When Steve Jobs announced AppleTV at Macworld 2007 I was initially really excited. Finally a chance to watch the gazillions of podcasts on my 61" Samsung HDTV from the comfort of my couch. I had Front Row already on my Mac, but had never used it because, well, my Mac is in my office and my TV is not. AppleTV promised the 'lean back' viewing experience for all the new media I had become partial to. Mainstream TV holds little interest for me outside of a couple of big shows (Lost, Heroes etc) and sporting events. I watch so much more internet content these days but being relegated to the discomfort of my office is a real turn-off, especially having been in that office for many hours already during the work day.
So AppleTV offered the TV experience for web content. Great. Or was it. Unless the content was in the Apple ecosystem there was little chance of getting any other media on the ATV. Quickly this became a point of contention for many who saw the ATV fall short of it's potential. Seemingly everyone who consumed online media wanted what the ATV offered, and more. There was huge demand. I did not take long for some very smart people to hack their way into the ATV OS and install third party apps to play other media, install bigger hard drives to store all this media, and some nifty SSH tricks for managing the whole lot. Trouble was, for the layman, the technically shy or retarded, this was an extremely geeky process to execute. Nothing I wanted to mess with, and risk bricking an ATV.
Fast forward to Macworld 2008 and AppleTV "Take 2" was announced. High Def movie rentals were now an option, something I could not even get from AT&T uVerse HDTV package. YouTube content had already been added, and now ATV could download, store and view podcasts without needing a Mac running iTunes. All great additions to an already slick product. But still, we were limited to content from the iTunes Store. Admittedly there is plenty of content in there to keep any video podcast junky happy for many years, but increasingly, the content I was tuning in to was out of the iTunes system. Videoblogs I subscribe to account for a huge percentage of my media viewing. Hulu was now online and serving content not available on iTunes. ATV still fell short of a truly Last Word Killer App.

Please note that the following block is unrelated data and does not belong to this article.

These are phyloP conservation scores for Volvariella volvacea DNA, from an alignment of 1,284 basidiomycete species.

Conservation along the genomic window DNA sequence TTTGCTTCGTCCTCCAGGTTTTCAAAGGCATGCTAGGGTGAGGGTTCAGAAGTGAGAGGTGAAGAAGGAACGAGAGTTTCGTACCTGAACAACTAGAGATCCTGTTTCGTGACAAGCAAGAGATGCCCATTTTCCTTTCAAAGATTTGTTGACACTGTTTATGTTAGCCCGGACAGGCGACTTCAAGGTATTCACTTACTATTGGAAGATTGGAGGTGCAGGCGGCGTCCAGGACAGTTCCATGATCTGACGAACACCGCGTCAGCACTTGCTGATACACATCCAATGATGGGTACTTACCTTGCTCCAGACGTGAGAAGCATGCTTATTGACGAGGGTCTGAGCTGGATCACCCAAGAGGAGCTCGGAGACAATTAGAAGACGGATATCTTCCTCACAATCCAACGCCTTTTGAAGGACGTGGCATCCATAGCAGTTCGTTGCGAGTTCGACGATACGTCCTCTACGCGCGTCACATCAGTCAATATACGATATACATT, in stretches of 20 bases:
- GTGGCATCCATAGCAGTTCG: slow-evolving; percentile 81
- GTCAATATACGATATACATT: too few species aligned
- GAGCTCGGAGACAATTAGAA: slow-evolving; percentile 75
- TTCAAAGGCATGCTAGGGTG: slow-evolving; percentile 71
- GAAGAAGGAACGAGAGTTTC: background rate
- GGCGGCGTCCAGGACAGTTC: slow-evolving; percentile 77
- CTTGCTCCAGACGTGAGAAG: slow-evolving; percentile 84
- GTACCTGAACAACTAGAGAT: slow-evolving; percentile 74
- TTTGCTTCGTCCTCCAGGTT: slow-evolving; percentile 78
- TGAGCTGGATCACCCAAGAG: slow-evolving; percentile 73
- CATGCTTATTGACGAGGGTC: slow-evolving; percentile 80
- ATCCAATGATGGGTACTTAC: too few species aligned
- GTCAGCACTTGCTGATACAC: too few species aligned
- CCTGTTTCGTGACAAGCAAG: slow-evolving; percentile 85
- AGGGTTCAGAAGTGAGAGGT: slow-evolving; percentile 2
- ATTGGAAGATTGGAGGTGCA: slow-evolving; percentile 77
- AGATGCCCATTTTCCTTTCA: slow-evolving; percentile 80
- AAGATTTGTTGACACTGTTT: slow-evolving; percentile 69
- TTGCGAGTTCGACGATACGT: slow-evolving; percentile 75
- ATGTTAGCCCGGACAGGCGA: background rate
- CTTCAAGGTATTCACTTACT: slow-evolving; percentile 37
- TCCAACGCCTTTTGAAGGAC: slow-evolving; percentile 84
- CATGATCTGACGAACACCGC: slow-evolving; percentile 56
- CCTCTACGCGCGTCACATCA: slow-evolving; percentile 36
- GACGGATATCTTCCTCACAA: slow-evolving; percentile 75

Another option that is quite popular with online media fans is using a macMini running Miro (formerly Democracy). Miro can subscribe to and play any show with an RSS feed,which is almost every podcast, videoblog and web show on the internet. It's a great solution. Other than the fact that, like the ATV hacks, is still a bit geeky for everyday use. Basically the macMini uses your HDTV as a monitor, and thusly, interfacing with it is just like interfacing with a computer. This requires a wireless mouse and keyboard to control the Miro (and other) application. I would not be able to convince my wife and kid that this is the way forward to control our viewing experience, and if it this is just for me it's unlikely to ever happen.
Which brings us, finally, to Boxee. Like Miro, it can subscribe and play any media you might find on the web.1 But it lives inside the AppleTV, activated by a button added to the ATV user interface. This is created after a quick and (relatively) easy hack. A hack I myself would feel comfortable doing. There is a video on the Boxee blog that walks you through setting it up and it looks completely painless. Boxee pulls in content from Hulu, Last.fm, Flickr and much more which expands the AppleTV capability way beyond the iTunes ecosystem. And it is all controllable from the same remote used to control ATV, no other device to stand between you and your media.
The great thing about TV, regular old mainstream media TV, is it just works. You sit down on the couch, click the remote and content pours out of the screen at you. Changing channels is a simple one click process. New media, web media, online shows, whatever we want to call this next generation of audio-visual magic, it needs to be as simple as TV to take off into the mainstream. It's fun to be geeky and hack our gadgets, but most people wont accept that. If new media is to thrive, and get beyond the fringe novelty status2 then it needs to be one-click simple. Like TV.
From what I can tell, Boxee makes this possibility one step closer to reality. I signed up for the closed beta list. hopefully I will get an invite and be able to test it soon. It might just be the thing that will make me break down and finally get an AppleTV.